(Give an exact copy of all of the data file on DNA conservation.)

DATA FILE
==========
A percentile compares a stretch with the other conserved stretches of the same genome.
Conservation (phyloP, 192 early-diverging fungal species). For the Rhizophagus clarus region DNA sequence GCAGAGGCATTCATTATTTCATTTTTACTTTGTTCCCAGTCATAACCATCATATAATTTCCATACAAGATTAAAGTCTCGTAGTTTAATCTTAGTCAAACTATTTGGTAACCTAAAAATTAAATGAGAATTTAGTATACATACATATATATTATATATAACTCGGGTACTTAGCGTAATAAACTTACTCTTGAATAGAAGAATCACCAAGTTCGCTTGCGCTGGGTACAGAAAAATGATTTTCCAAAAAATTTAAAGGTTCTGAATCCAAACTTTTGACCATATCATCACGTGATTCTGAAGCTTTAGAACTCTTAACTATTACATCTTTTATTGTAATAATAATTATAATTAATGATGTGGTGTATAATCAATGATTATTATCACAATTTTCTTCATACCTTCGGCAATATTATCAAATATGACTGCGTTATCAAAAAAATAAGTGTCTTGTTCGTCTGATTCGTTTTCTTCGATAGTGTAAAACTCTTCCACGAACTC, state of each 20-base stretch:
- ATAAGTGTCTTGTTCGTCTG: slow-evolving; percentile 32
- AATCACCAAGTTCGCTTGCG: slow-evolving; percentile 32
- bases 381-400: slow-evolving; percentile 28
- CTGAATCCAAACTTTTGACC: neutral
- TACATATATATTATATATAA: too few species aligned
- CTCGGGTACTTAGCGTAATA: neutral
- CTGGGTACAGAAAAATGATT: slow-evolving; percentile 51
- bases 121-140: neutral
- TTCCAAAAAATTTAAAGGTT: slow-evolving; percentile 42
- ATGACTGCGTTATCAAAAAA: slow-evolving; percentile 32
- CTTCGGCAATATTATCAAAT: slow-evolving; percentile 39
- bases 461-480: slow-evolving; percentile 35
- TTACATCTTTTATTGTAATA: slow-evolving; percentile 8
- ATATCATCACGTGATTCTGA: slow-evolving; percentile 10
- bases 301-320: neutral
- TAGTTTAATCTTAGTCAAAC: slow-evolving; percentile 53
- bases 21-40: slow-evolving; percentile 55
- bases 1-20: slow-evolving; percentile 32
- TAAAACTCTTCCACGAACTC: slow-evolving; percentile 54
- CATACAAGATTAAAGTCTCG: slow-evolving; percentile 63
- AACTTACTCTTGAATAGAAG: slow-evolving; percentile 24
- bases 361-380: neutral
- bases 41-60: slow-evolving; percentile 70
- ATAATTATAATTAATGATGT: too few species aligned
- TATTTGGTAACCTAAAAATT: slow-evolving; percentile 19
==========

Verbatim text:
A percentile compares a stretch with the other conserved stretches of the same genome.
Conservation (phyloP, 192 early-diverging fungal species). For the Rhizophagus clarus region DNA sequence GCAGAGGCATTCATTATTTCATTTTTACTTTGTTCCCAGTCATAACCATCATATAATTTCCATACAAGATTAAAGTCTCGTAGTTTAATCTTAGTCAAACTATTTGGTAACCTAAAAATTAAATGAGAATTTAGTATACATACATATATATTATATATAACTCGGGTACTTAGCGTAATAAACTTACTCTTGAATAGAAGAATCACCAAGTTCGCTTGCGCTGGGTACAGAAAAATGATTTTCCAAAAAATTTAAAGGTTCTGAATCCAAACTTTTGACCATATCATCACGTGATTCTGAAGCTTTAGAACTCTTAACTATTACATCTTTTATTGTAATAATAATTATAATTAATGATGTGGTGTATAATCAATGATTATTATCACAATTTTCTTCATACCTTCGGCAATATTATCAAATATGACTGCGTTATCAAAAAAATAAGTGTCTTGTTCGTCTGATTCGTTTTCTTCGATAGTGTAAAACTCTTCCACGAACTC, state of each 20-base stretch:
- ATAAGTGTCTTGTTCGTCTG: slow-evolving; percentile 32
- AATCACCAAGTTCGCTTGCG: slow-evolving; percentile 32
- bases 381-400: slow-evolving; percentile 28
- CTGAATCCAAACTTTTGACC: neutral
- TACATATATATTATATATAA: too few species aligned
- CTCGGGTACTTAGCGTAATA: neutral
- CTGGGTACAGAAAAATGATT: slow-evolving; percentile 51
- bases 121-140: neutral
- TTCCAAAAAATTTAAAGGTT: slow-evolving; percentile 42
- ATGACTGCGTTATCAAAAAA: slow-evolving; percentile 32
- CTTCGGCAATATTATCAAAT: slow-evolving; percentile 39
- bases 461-480: slow-evolving; percentile 35
- TTACATCTTTTATTGTAATA: slow-evolving; percentile 8
- ATATCATCACGTGATTCTGA: slow-evolving; percentile 10
- bases 301-320: neutral
- TAGTTTAATCTTAGTCAAAC: slow-evolving; percentile 53
- bases 21-40: slow-evolving; percentile 55
- bases 1-20: slow-evolving; percentile 32
- TAAAACTCTTCCACGAACTC: slow-evolving; percentile 54
- CATACAAGATTAAAGTCTCG: slow-evolving; percentile 63
- AACTTACTCTTGAATAGAAG: slow-evolving; percentile 24
- bases 361-380: neutral
- bases 41-60: slow-evolving; percentile 70
- ATAATTATAATTAATGATGT: too few species aligned
- TATTTGGTAACCTAAAAATT: slow-evolving; percentile 19